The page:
Low U-value is not enough!
Every building is an interactive system ...
Understanding building science and its principles
In their simplest form, buildings are air boxes that provide protection against the outside environment. yet in reality, they form a complex network of building materials and interconnected systems, all carefully interrelated with one another. If any part of a building is changed, it can affect other areas. Each product used in the construction of a building must be able to work in harmony with the other elements that comprise it.
A balanced construction system is like a chain of elements (links) assembled to optimise energy consumption. If one of these elements is defective, then it can be enough to break the balance. For instance, poor air tightness may cancel out the benefits of quality insulation and oversized heating equipment will not necessarily help create a more efficient or “better” building system.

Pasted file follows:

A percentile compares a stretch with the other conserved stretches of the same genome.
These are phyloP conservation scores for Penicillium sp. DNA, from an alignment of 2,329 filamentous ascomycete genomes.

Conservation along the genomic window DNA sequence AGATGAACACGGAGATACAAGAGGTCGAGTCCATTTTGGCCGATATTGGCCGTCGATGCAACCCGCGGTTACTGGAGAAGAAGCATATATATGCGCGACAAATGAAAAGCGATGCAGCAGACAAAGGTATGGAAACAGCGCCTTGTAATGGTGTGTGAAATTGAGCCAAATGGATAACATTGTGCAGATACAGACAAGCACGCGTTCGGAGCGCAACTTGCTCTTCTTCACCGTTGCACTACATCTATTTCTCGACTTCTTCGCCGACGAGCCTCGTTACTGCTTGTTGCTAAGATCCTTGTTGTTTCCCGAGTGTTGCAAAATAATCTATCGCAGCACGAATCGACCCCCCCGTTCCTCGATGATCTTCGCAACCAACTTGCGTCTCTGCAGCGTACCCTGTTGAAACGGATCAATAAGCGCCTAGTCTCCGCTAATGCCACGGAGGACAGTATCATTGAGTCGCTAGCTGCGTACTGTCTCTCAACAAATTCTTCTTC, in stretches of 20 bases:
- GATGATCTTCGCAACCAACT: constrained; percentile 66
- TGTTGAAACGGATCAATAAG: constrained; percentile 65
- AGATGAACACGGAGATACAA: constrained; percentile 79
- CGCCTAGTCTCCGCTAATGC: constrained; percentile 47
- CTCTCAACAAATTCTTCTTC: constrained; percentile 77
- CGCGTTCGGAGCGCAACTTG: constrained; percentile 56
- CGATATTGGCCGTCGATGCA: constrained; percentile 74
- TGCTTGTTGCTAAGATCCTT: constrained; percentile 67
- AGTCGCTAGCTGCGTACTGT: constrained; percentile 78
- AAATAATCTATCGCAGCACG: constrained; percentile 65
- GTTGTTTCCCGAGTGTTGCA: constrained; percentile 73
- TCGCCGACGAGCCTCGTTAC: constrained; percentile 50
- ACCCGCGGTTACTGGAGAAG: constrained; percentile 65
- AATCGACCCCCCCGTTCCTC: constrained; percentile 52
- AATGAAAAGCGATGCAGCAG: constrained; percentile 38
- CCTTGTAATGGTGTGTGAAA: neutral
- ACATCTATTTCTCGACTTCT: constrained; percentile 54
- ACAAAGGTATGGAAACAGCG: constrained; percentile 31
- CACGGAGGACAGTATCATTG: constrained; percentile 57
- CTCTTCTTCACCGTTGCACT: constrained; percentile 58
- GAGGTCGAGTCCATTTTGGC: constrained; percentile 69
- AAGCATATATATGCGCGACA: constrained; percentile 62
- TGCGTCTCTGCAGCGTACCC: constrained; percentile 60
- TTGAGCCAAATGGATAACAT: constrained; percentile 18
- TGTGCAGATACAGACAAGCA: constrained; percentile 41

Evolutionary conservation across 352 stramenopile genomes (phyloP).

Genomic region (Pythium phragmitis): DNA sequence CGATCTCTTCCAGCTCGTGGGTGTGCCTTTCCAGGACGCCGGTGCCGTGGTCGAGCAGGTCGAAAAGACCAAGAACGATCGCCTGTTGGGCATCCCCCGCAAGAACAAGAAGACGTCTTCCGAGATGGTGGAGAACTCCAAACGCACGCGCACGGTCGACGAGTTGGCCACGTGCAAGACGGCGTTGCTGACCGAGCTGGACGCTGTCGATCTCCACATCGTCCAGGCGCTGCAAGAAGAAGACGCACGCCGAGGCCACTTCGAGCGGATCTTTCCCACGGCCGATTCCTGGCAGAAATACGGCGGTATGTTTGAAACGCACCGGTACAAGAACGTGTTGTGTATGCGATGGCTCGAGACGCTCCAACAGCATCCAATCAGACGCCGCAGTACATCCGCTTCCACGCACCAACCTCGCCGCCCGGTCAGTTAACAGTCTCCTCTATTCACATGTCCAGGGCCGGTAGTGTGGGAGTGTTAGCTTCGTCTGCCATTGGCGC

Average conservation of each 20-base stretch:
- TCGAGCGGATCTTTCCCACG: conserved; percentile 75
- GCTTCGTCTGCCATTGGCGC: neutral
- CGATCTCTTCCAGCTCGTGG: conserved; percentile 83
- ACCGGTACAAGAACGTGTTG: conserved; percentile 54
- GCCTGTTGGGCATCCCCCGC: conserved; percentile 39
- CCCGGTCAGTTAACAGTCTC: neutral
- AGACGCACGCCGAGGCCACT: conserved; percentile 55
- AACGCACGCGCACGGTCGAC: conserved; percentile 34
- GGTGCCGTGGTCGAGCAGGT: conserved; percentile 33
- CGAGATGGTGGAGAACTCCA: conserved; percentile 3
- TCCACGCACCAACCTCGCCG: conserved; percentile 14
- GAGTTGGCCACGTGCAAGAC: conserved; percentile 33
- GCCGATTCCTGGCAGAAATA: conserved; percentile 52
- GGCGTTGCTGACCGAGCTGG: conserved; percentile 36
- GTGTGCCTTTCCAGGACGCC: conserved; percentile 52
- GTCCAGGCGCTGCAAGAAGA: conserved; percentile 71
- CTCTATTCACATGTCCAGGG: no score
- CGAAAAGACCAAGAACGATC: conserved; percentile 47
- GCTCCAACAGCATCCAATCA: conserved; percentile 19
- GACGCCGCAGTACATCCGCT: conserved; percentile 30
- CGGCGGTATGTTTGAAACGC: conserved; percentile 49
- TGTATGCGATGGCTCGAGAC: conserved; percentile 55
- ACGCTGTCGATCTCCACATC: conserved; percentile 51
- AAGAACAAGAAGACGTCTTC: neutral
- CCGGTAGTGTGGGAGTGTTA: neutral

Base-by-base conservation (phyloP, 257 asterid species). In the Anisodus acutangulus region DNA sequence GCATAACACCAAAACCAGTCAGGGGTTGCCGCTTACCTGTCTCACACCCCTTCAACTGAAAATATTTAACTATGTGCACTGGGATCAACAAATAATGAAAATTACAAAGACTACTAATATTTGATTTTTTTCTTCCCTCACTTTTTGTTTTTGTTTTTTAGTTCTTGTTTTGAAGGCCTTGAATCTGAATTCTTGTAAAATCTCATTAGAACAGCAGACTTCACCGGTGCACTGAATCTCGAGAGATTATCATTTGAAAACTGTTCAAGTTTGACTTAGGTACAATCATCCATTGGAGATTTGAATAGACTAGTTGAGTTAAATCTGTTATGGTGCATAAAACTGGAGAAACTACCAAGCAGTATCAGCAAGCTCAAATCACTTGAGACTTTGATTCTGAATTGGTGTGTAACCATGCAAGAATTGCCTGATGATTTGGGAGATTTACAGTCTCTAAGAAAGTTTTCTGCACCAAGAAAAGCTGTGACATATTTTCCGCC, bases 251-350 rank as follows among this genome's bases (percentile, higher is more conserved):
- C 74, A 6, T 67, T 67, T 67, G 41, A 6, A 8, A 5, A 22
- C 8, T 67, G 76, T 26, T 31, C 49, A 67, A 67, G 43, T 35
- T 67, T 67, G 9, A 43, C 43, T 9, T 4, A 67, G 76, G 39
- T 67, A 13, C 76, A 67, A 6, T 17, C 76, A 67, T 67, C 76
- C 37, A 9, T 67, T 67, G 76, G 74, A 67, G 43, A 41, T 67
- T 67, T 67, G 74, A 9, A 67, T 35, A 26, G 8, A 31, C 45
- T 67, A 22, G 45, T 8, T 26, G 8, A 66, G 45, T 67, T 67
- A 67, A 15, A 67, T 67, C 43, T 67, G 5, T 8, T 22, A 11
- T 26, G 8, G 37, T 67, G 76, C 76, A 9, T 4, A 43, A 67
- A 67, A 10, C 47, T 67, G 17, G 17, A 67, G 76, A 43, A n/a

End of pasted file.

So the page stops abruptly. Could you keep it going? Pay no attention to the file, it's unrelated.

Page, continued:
This interdependence is the basis of a “systems approach” used in Canada since the 1970s. The ‘systems approach’ is a method of design, construction, inspection and testing that takes into account the interactions of the various elements of a building such as foundations, walls, roof, windows, insulation and mechanical systems. It also takes into account the location of the construction site, climate, and behavior of residents. If these interactions are not taken into account, nature will take over and problems arise.
The ‘systems approach’, together with the use of new building materials, allows architects and builders to create healthy liveable homes that are resistant to problems such as mould growth. Through this approach, buyers can make a better investment and be able to achieve their long-term goals, architects will see their design creations come to fruition, the risk of hidden defects will be reduced and most importantly, the health of the occupants will be improved.